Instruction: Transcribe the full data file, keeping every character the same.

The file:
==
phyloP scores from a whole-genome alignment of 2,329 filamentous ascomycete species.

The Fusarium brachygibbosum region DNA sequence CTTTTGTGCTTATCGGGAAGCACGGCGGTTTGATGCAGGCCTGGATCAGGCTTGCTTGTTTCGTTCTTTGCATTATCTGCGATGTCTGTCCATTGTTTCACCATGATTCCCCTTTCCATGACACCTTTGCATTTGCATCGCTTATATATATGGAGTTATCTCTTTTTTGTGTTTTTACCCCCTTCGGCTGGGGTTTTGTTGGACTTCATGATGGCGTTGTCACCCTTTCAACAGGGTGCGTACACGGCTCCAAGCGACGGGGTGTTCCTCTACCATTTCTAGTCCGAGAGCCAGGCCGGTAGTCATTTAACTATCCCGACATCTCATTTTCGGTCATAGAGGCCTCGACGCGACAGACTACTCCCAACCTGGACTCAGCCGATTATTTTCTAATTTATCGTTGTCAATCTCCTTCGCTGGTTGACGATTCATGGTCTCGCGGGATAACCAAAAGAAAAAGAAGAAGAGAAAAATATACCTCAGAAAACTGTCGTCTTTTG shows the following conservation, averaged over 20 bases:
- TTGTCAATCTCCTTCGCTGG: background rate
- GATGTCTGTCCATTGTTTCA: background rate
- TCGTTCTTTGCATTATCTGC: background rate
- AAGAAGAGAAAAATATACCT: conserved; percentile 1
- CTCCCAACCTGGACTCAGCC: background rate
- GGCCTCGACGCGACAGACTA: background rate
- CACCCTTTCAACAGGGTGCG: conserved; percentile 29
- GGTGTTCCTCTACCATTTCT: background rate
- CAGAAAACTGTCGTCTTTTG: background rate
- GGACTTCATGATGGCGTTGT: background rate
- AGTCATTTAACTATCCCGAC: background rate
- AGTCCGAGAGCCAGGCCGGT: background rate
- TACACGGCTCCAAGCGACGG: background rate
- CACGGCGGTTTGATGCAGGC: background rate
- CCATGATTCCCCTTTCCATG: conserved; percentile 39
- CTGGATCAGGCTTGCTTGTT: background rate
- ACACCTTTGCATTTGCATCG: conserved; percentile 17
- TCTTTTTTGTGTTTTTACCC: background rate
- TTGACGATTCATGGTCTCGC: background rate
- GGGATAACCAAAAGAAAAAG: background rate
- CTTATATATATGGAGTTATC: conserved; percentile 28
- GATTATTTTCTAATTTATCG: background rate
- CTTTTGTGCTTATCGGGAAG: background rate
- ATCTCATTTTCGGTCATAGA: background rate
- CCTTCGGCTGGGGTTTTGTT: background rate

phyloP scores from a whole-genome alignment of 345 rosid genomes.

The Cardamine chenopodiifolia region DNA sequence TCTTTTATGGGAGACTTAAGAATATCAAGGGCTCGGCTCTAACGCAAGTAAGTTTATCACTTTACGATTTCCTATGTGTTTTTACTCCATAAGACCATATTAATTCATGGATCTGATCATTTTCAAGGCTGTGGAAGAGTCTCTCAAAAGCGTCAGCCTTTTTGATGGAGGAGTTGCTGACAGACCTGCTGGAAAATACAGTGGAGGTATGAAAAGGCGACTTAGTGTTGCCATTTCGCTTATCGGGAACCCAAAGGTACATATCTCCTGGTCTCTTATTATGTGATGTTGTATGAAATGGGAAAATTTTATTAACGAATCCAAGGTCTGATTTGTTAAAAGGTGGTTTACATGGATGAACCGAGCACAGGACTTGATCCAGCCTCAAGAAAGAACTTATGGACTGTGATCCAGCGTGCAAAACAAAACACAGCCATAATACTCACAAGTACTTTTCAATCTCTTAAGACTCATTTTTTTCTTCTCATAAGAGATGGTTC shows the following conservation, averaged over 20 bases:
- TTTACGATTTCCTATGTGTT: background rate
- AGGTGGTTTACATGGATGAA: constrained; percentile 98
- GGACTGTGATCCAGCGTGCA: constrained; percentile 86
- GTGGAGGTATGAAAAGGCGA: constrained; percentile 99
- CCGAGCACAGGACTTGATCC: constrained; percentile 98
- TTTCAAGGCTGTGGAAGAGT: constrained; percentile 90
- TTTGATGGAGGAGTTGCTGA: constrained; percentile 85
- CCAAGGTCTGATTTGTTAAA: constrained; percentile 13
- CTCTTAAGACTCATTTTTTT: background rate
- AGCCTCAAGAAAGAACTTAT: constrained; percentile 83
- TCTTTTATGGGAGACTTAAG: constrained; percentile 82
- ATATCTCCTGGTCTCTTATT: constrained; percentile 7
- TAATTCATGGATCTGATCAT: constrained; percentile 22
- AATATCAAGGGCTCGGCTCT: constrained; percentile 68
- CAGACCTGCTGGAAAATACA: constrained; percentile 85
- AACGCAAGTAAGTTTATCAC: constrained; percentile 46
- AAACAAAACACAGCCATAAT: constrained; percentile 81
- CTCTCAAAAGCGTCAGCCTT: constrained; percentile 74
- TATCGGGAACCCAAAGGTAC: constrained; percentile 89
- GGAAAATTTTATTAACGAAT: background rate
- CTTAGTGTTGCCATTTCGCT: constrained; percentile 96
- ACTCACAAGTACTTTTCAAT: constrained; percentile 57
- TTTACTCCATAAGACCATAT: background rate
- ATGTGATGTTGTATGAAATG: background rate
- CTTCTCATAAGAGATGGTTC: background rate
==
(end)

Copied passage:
phyloP scores from a whole-genome alignment of 2,329 filamentous ascomycete species.

The Fusarium brachygibbosum region DNA sequence CTTTTGTGCTTATCGGGAAGCACGGCGGTTTGATGCAGGCCTGGATCAGGCTTGCTTGTTTCGTTCTTTGCATTATCTGCGATGTCTGTCCATTGTTTCACCATGATTCCCCTTTCCATGACACCTTTGCATTTGCATCGCTTATATATATGGAGTTATCTCTTTTTTGTGTTTTTACCCCCTTCGGCTGGGGTTTTGTTGGACTTCATGATGGCGTTGTCACCCTTTCAACAGGGTGCGTACACGGCTCCAAGCGACGGGGTGTTCCTCTACCATTTCTAGTCCGAGAGCCAGGCCGGTAGTCATTTAACTATCCCGACATCTCATTTTCGGTCATAGAGGCCTCGACGCGACAGACTACTCCCAACCTGGACTCAGCCGATTATTTTCTAATTTATCGTTGTCAATCTCCTTCGCTGGTTGACGATTCATGGTCTCGCGGGATAACCAAAAGAAAAAGAAGAAGAGAAAAATATACCTCAGAAAACTGTCGTCTTTTG shows the following conservation, averaged over 20 bases:
- TTGTCAATCTCCTTCGCTGG: background rate
- GATGTCTGTCCATTGTTTCA: background rate
- TCGTTCTTTGCATTATCTGC: background rate
- AAGAAGAGAAAAATATACCT: conserved; percentile 1
- CTCCCAACCTGGACTCAGCC: background rate
- GGCCTCGACGCGACAGACTA: background rate
- CACCCTTTCAACAGGGTGCG: conserved; percentile 29
- GGTGTTCCTCTACCATTTCT: background rate
- CAGAAAACTGTCGTCTTTTG: background rate
- GGACTTCATGATGGCGTTGT: background rate
- AGTCATTTAACTATCCCGAC: background rate
- AGTCCGAGAGCCAGGCCGGT: background rate
- TACACGGCTCCAAGCGACGG: background rate
- CACGGCGGTTTGATGCAGGC: background rate
- CCATGATTCCCCTTTCCATG: conserved; percentile 39
- CTGGATCAGGCTTGCTTGTT: background rate
- ACACCTTTGCATTTGCATCG: conserved; percentile 17
- TCTTTTTTGTGTTTTTACCC: background rate
- TTGACGATTCATGGTCTCGC: background rate
- GGGATAACCAAAAGAAAAAG: background rate
- CTTATATATATGGAGTTATC: conserved; percentile 28
- GATTATTTTCTAATTTATCG: background rate
- CTTTTGTGCTTATCGGGAAG: background rate
- ATCTCATTTTCGGTCATAGA: background rate
- CCTTCGGCTGGGGTTTTGTT: background rate

phyloP scores from a whole-genome alignment of 345 rosid genomes.

The Cardamine chenopodiifolia region DNA sequence TCTTTTATGGGAGACTTAAGAATATCAAGGGCTCGGCTCTAACGCAAGTAAGTTTATCACTTTACGATTTCCTATGTGTTTTTACTCCATAAGACCATATTAATTCATGGATCTGATCATTTTCAAGGCTGTGGAAGAGTCTCTCAAAAGCGTCAGCCTTTTTGATGGAGGAGTTGCTGACAGACCTGCTGGAAAATACAGTGGAGGTATGAAAAGGCGACTTAGTGTTGCCATTTCGCTTATCGGGAACCCAAAGGTACATATCTCCTGGTCTCTTATTATGTGATGTTGTATGAAATGGGAAAATTTTATTAACGAATCCAAGGTCTGATTTGTTAAAAGGTGGTTTACATGGATGAACCGAGCACAGGACTTGATCCAGCCTCAAGAAAGAACTTATGGACTGTGATCCAGCGTGCAAAACAAAACACAGCCATAATACTCACAAGTACTTTTCAATCTCTTAAGACTCATTTTTTTCTTCTCATAAGAGATGGTTC shows the following conservation, averaged over 20 bases:
- TTTACGATTTCCTATGTGTT: background rate
- AGGTGGTTTACATGGATGAA: constrained; percentile 98
- GGACTGTGATCCAGCGTGCA: constrained; percentile 86
- GTGGAGGTATGAAAAGGCGA: constrained; percentile 99
- CCGAGCACAGGACTTGATCC: constrained; percentile 98
- TTTCAAGGCTGTGGAAGAGT: constrained; percentile 90
- TTTGATGGAGGAGTTGCTGA: constrained; percentile 85
- CCAAGGTCTGATTTGTTAAA: constrained; percentile 13
- CTCTTAAGACTCATTTTTTT: background rate
- AGCCTCAAGAAAGAACTTAT: constrained; percentile 83
- TCTTTTATGGGAGACTTAAG: constrained; percentile 82
- ATATCTCCTGGTCTCTTATT: constrained; percentile 7
- TAATTCATGGATCTGATCAT: constrained; percentile 22
- AATATCAAGGGCTCGGCTCT: constrained; percentile 68
- CAGACCTGCTGGAAAATACA: constrained; percentile 85
- AACGCAAGTAAGTTTATCAC: constrained; percentile 46
- AAACAAAACACAGCCATAAT: constrained; percentile 81
- CTCTCAAAAGCGTCAGCCTT: constrained; percentile 74
- TATCGGGAACCCAAAGGTAC: constrained; percentile 89
- GGAAAATTTTATTAACGAAT: background rate
- CTTAGTGTTGCCATTTCGCT: constrained; percentile 96
- ACTCACAAGTACTTTTCAAT: constrained; percentile 57
- TTTACTCCATAAGACCATAT: background rate
- ATGTGATGTTGTATGAAATG: background rate
- CTTCTCATAAGAGATGGTTC: background rate